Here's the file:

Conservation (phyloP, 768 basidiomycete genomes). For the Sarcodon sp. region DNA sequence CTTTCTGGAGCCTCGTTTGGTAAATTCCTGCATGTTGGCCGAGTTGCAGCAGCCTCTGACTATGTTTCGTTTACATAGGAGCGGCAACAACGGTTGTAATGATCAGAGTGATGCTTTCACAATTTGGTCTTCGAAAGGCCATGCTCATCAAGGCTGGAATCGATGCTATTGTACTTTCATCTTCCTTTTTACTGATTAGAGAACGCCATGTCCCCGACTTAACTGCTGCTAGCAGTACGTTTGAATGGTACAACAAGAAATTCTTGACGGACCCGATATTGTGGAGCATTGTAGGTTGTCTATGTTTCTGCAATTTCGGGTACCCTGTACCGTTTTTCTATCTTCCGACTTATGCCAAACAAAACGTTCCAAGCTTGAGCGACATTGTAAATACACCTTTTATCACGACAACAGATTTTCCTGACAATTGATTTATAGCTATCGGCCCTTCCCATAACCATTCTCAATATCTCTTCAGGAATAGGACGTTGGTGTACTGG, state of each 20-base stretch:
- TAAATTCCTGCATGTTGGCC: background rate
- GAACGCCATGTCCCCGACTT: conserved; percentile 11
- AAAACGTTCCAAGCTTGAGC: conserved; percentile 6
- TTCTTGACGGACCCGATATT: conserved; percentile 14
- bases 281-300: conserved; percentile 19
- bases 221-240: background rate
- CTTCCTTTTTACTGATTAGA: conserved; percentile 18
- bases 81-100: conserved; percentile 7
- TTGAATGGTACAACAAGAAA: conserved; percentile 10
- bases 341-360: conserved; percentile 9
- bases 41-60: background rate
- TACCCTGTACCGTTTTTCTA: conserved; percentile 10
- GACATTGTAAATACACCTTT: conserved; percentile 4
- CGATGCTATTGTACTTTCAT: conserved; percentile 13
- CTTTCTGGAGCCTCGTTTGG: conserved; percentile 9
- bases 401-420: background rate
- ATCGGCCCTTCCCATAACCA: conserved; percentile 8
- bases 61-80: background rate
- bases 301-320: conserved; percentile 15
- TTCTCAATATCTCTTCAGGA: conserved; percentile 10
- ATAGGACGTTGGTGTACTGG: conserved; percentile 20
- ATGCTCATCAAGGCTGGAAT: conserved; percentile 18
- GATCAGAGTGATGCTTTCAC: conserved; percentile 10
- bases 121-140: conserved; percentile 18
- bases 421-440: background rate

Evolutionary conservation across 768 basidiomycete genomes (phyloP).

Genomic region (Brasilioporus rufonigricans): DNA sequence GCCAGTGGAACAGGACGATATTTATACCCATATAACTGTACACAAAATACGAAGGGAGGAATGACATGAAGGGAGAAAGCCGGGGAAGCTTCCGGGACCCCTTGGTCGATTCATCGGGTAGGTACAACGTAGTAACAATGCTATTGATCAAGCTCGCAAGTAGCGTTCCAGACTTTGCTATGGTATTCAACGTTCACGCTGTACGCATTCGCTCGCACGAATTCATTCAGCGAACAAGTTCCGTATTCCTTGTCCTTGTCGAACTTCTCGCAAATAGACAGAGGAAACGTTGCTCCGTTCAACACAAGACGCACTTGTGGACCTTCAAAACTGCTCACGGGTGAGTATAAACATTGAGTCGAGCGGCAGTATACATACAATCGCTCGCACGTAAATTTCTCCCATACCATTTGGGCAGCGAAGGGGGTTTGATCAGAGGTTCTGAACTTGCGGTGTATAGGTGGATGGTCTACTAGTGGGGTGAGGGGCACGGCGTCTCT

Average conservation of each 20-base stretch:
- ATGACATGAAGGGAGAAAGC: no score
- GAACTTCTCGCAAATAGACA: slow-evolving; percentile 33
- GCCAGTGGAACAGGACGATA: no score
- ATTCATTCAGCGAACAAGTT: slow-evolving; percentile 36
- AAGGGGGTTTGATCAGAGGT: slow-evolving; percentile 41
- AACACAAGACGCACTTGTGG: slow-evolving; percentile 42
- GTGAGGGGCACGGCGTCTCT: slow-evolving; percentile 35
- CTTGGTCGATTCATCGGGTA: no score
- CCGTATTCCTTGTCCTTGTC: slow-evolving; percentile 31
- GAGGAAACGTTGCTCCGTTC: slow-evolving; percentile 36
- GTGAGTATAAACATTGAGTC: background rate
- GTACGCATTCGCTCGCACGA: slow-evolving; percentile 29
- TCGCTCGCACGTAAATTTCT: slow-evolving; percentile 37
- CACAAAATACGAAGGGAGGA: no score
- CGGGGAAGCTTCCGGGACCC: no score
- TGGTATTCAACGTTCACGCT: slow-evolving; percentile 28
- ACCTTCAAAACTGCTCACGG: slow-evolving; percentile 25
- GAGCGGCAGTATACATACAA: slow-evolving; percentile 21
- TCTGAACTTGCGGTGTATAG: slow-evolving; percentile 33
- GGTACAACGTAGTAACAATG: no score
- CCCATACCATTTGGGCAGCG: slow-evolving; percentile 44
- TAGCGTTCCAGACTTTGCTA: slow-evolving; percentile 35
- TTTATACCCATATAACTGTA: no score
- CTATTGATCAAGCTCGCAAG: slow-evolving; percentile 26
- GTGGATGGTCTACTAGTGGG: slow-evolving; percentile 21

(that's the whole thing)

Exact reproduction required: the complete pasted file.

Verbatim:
Conservation (phyloP, 768 basidiomycete genomes). For the Sarcodon sp. region DNA sequence CTTTCTGGAGCCTCGTTTGGTAAATTCCTGCATGTTGGCCGAGTTGCAGCAGCCTCTGACTATGTTTCGTTTACATAGGAGCGGCAACAACGGTTGTAATGATCAGAGTGATGCTTTCACAATTTGGTCTTCGAAAGGCCATGCTCATCAAGGCTGGAATCGATGCTATTGTACTTTCATCTTCCTTTTTACTGATTAGAGAACGCCATGTCCCCGACTTAACTGCTGCTAGCAGTACGTTTGAATGGTACAACAAGAAATTCTTGACGGACCCGATATTGTGGAGCATTGTAGGTTGTCTATGTTTCTGCAATTTCGGGTACCCTGTACCGTTTTTCTATCTTCCGACTTATGCCAAACAAAACGTTCCAAGCTTGAGCGACATTGTAAATACACCTTTTATCACGACAACAGATTTTCCTGACAATTGATTTATAGCTATCGGCCCTTCCCATAACCATTCTCAATATCTCTTCAGGAATAGGACGTTGGTGTACTGG, state of each 20-base stretch:
- TAAATTCCTGCATGTTGGCC: background rate
- GAACGCCATGTCCCCGACTT: conserved; percentile 11
- AAAACGTTCCAAGCTTGAGC: conserved; percentile 6
- TTCTTGACGGACCCGATATT: conserved; percentile 14
- bases 281-300: conserved; percentile 19
- bases 221-240: background rate
- CTTCCTTTTTACTGATTAGA: conserved; percentile 18
- bases 81-100: conserved; percentile 7
- TTGAATGGTACAACAAGAAA: conserved; percentile 10
- bases 341-360: conserved; percentile 9
- bases 41-60: background rate
- TACCCTGTACCGTTTTTCTA: conserved; percentile 10
- GACATTGTAAATACACCTTT: conserved; percentile 4
- CGATGCTATTGTACTTTCAT: conserved; percentile 13
- CTTTCTGGAGCCTCGTTTGG: conserved; percentile 9
- bases 401-420: background rate
- ATCGGCCCTTCCCATAACCA: conserved; percentile 8
- bases 61-80: background rate
- bases 301-320: conserved; percentile 15
- TTCTCAATATCTCTTCAGGA: conserved; percentile 10
- ATAGGACGTTGGTGTACTGG: conserved; percentile 20
- ATGCTCATCAAGGCTGGAAT: conserved; percentile 18
- GATCAGAGTGATGCTTTCAC: conserved; percentile 10
- bases 121-140: conserved; percentile 18
- bases 421-440: background rate

Evolutionary conservation across 768 basidiomycete genomes (phyloP).

Genomic region (Brasilioporus rufonigricans): DNA sequence GCCAGTGGAACAGGACGATATTTATACCCATATAACTGTACACAAAATACGAAGGGAGGAATGACATGAAGGGAGAAAGCCGGGGAAGCTTCCGGGACCCCTTGGTCGATTCATCGGGTAGGTACAACGTAGTAACAATGCTATTGATCAAGCTCGCAAGTAGCGTTCCAGACTTTGCTATGGTATTCAACGTTCACGCTGTACGCATTCGCTCGCACGAATTCATTCAGCGAACAAGTTCCGTATTCCTTGTCCTTGTCGAACTTCTCGCAAATAGACAGAGGAAACGTTGCTCCGTTCAACACAAGACGCACTTGTGGACCTTCAAAACTGCTCACGGGTGAGTATAAACATTGAGTCGAGCGGCAGTATACATACAATCGCTCGCACGTAAATTTCTCCCATACCATTTGGGCAGCGAAGGGGGTTTGATCAGAGGTTCTGAACTTGCGGTGTATAGGTGGATGGTCTACTAGTGGGGTGAGGGGCACGGCGTCTCT

Average conservation of each 20-base stretch:
- ATGACATGAAGGGAGAAAGC: no score
- GAACTTCTCGCAAATAGACA: slow-evolving; percentile 33
- GCCAGTGGAACAGGACGATA: no score
- ATTCATTCAGCGAACAAGTT: slow-evolving; percentile 36
- AAGGGGGTTTGATCAGAGGT: slow-evolving; percentile 41
- AACACAAGACGCACTTGTGG: slow-evolving; percentile 42
- GTGAGGGGCACGGCGTCTCT: slow-evolving; percentile 35
- CTTGGTCGATTCATCGGGTA: no score
- CCGTATTCCTTGTCCTTGTC: slow-evolving; percentile 31
- GAGGAAACGTTGCTCCGTTC: slow-evolving; percentile 36
- GTGAGTATAAACATTGAGTC: background rate
- GTACGCATTCGCTCGCACGA: slow-evolving; percentile 29
- TCGCTCGCACGTAAATTTCT: slow-evolving; percentile 37
- CACAAAATACGAAGGGAGGA: no score
- CGGGGAAGCTTCCGGGACCC: no score
- TGGTATTCAACGTTCACGCT: slow-evolving; percentile 28
- ACCTTCAAAACTGCTCACGG: slow-evolving; percentile 25
- GAGCGGCAGTATACATACAA: slow-evolving; percentile 21
- TCTGAACTTGCGGTGTATAG: slow-evolving; percentile 33
- GGTACAACGTAGTAACAATG: no score
- CCCATACCATTTGGGCAGCG: slow-evolving; percentile 44
- TAGCGTTCCAGACTTTGCTA: slow-evolving; percentile 35
- TTTATACCCATATAACTGTA: no score
- CTATTGATCAAGCTCGCAAG: slow-evolving; percentile 26
- GTGGATGGTCTACTAGTGGG: slow-evolving; percentile 21